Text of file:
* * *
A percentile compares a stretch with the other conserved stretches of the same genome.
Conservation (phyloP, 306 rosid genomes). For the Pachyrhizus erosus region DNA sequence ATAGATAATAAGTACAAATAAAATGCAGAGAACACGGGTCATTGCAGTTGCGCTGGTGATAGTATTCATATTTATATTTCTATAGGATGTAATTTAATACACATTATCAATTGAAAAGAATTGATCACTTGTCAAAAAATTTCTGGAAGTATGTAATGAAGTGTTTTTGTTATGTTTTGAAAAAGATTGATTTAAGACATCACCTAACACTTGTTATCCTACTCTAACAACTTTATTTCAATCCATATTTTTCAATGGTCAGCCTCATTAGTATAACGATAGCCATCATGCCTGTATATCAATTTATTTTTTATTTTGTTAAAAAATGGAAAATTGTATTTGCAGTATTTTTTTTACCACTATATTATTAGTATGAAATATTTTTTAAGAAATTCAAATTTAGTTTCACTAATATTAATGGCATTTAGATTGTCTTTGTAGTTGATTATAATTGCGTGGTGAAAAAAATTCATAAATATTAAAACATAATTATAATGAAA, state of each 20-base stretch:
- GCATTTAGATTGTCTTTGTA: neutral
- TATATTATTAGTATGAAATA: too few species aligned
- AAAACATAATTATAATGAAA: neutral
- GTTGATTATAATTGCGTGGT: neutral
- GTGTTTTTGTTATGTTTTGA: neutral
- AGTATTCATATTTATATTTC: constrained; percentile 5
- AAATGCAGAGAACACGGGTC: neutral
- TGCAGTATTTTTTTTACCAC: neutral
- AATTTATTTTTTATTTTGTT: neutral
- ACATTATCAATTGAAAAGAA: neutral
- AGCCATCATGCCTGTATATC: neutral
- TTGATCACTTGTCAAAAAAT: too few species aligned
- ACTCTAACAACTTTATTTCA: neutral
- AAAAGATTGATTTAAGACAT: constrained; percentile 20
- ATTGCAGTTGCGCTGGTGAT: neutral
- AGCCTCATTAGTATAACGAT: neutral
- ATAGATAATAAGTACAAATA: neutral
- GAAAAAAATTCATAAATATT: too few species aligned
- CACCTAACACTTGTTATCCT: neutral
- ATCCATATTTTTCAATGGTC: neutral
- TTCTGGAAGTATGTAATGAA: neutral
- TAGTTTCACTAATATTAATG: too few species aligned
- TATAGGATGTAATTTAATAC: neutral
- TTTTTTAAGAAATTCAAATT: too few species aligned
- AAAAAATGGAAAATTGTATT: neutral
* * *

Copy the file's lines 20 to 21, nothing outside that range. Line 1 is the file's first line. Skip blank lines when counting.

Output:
- GAAAAAAATTCATAAATATT: too few species aligned
- CACCTAACACTTGTTATCCT: neutral